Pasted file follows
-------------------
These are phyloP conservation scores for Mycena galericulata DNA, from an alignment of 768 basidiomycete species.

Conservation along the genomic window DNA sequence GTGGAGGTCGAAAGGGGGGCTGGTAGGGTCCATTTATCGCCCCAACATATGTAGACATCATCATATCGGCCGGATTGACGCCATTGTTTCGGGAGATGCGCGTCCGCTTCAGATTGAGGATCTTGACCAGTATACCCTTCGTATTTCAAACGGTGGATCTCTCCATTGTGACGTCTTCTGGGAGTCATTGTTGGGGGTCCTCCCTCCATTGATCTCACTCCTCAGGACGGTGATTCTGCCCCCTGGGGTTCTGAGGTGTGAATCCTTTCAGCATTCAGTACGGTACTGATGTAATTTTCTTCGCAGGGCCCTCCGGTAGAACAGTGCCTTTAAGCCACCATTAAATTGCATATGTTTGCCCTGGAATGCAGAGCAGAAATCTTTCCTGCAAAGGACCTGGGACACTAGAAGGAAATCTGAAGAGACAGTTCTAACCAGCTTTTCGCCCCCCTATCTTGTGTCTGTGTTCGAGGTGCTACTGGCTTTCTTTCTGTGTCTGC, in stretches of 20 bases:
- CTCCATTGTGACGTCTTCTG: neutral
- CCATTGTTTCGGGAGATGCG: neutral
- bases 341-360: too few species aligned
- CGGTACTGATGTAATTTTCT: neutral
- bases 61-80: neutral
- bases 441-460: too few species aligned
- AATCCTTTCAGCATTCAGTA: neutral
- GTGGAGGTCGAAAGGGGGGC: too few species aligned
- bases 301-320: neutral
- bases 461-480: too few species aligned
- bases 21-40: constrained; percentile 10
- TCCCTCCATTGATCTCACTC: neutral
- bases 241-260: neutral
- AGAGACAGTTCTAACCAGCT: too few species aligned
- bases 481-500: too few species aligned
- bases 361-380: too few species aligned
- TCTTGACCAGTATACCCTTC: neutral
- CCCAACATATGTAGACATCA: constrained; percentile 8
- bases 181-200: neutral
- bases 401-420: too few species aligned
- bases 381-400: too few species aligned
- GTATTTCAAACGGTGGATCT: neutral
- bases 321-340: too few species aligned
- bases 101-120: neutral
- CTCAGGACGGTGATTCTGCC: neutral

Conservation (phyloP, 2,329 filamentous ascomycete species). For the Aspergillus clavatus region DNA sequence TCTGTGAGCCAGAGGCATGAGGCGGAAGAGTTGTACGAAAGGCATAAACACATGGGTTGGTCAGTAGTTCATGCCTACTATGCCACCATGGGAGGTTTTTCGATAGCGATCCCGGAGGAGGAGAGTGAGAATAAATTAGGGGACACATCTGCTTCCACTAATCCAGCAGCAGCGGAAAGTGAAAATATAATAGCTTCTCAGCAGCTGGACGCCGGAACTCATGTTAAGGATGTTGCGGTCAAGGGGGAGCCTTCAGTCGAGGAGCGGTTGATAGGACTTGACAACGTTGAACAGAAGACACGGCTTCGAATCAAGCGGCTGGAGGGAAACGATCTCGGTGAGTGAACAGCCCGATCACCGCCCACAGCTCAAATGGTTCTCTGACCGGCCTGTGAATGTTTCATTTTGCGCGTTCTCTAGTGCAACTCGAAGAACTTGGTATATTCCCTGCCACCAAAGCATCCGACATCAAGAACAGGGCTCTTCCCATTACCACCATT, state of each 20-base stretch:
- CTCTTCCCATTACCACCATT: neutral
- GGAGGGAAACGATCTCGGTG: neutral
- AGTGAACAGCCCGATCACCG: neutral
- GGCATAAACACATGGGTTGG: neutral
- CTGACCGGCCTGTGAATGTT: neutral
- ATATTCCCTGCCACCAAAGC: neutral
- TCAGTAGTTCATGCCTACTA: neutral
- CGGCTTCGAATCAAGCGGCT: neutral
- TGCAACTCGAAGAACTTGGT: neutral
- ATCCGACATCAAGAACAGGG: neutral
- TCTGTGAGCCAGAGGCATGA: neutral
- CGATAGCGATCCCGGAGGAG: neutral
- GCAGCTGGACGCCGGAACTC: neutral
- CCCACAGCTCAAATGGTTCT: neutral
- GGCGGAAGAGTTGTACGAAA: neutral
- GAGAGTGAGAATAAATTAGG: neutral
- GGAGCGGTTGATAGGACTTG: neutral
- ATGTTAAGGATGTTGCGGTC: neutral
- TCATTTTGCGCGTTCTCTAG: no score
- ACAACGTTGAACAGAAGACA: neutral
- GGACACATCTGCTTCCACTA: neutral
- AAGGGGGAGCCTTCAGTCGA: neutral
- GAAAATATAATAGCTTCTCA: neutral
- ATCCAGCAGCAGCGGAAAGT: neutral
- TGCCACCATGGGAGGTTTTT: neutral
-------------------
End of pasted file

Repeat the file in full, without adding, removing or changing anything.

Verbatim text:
These are phyloP conservation scores for Mycena galericulata DNA, from an alignment of 768 basidiomycete species.

Conservation along the genomic window DNA sequence GTGGAGGTCGAAAGGGGGGCTGGTAGGGTCCATTTATCGCCCCAACATATGTAGACATCATCATATCGGCCGGATTGACGCCATTGTTTCGGGAGATGCGCGTCCGCTTCAGATTGAGGATCTTGACCAGTATACCCTTCGTATTTCAAACGGTGGATCTCTCCATTGTGACGTCTTCTGGGAGTCATTGTTGGGGGTCCTCCCTCCATTGATCTCACTCCTCAGGACGGTGATTCTGCCCCCTGGGGTTCTGAGGTGTGAATCCTTTCAGCATTCAGTACGGTACTGATGTAATTTTCTTCGCAGGGCCCTCCGGTAGAACAGTGCCTTTAAGCCACCATTAAATTGCATATGTTTGCCCTGGAATGCAGAGCAGAAATCTTTCCTGCAAAGGACCTGGGACACTAGAAGGAAATCTGAAGAGACAGTTCTAACCAGCTTTTCGCCCCCCTATCTTGTGTCTGTGTTCGAGGTGCTACTGGCTTTCTTTCTGTGTCTGC, in stretches of 20 bases:
- CTCCATTGTGACGTCTTCTG: neutral
- CCATTGTTTCGGGAGATGCG: neutral
- bases 341-360: too few species aligned
- CGGTACTGATGTAATTTTCT: neutral
- bases 61-80: neutral
- bases 441-460: too few species aligned
- AATCCTTTCAGCATTCAGTA: neutral
- GTGGAGGTCGAAAGGGGGGC: too few species aligned
- bases 301-320: neutral
- bases 461-480: too few species aligned
- bases 21-40: constrained; percentile 10
- TCCCTCCATTGATCTCACTC: neutral
- bases 241-260: neutral
- AGAGACAGTTCTAACCAGCT: too few species aligned
- bases 481-500: too few species aligned
- bases 361-380: too few species aligned
- TCTTGACCAGTATACCCTTC: neutral
- CCCAACATATGTAGACATCA: constrained; percentile 8
- bases 181-200: neutral
- bases 401-420: too few species aligned
- bases 381-400: too few species aligned
- GTATTTCAAACGGTGGATCT: neutral
- bases 321-340: too few species aligned
- bases 101-120: neutral
- CTCAGGACGGTGATTCTGCC: neutral

Conservation (phyloP, 2,329 filamentous ascomycete species). For the Aspergillus clavatus region DNA sequence TCTGTGAGCCAGAGGCATGAGGCGGAAGAGTTGTACGAAAGGCATAAACACATGGGTTGGTCAGTAGTTCATGCCTACTATGCCACCATGGGAGGTTTTTCGATAGCGATCCCGGAGGAGGAGAGTGAGAATAAATTAGGGGACACATCTGCTTCCACTAATCCAGCAGCAGCGGAAAGTGAAAATATAATAGCTTCTCAGCAGCTGGACGCCGGAACTCATGTTAAGGATGTTGCGGTCAAGGGGGAGCCTTCAGTCGAGGAGCGGTTGATAGGACTTGACAACGTTGAACAGAAGACACGGCTTCGAATCAAGCGGCTGGAGGGAAACGATCTCGGTGAGTGAACAGCCCGATCACCGCCCACAGCTCAAATGGTTCTCTGACCGGCCTGTGAATGTTTCATTTTGCGCGTTCTCTAGTGCAACTCGAAGAACTTGGTATATTCCCTGCCACCAAAGCATCCGACATCAAGAACAGGGCTCTTCCCATTACCACCATT, state of each 20-base stretch:
- CTCTTCCCATTACCACCATT: neutral
- GGAGGGAAACGATCTCGGTG: neutral
- AGTGAACAGCCCGATCACCG: neutral
- GGCATAAACACATGGGTTGG: neutral
- CTGACCGGCCTGTGAATGTT: neutral
- ATATTCCCTGCCACCAAAGC: neutral
- TCAGTAGTTCATGCCTACTA: neutral
- CGGCTTCGAATCAAGCGGCT: neutral
- TGCAACTCGAAGAACTTGGT: neutral
- ATCCGACATCAAGAACAGGG: neutral
- TCTGTGAGCCAGAGGCATGA: neutral
- CGATAGCGATCCCGGAGGAG: neutral
- GCAGCTGGACGCCGGAACTC: neutral
- CCCACAGCTCAAATGGTTCT: neutral
- GGCGGAAGAGTTGTACGAAA: neutral
- GAGAGTGAGAATAAATTAGG: neutral
- GGAGCGGTTGATAGGACTTG: neutral
- ATGTTAAGGATGTTGCGGTC: neutral
- TCATTTTGCGCGTTCTCTAG: no score
- ACAACGTTGAACAGAAGACA: neutral
- GGACACATCTGCTTCCACTA: neutral
- AAGGGGGAGCCTTCAGTCGA: neutral
- GAAAATATAATAGCTTCTCA: neutral
- ATCCAGCAGCAGCGGAAAGT: neutral
- TGCCACCATGGGAGGTTTTT: neutral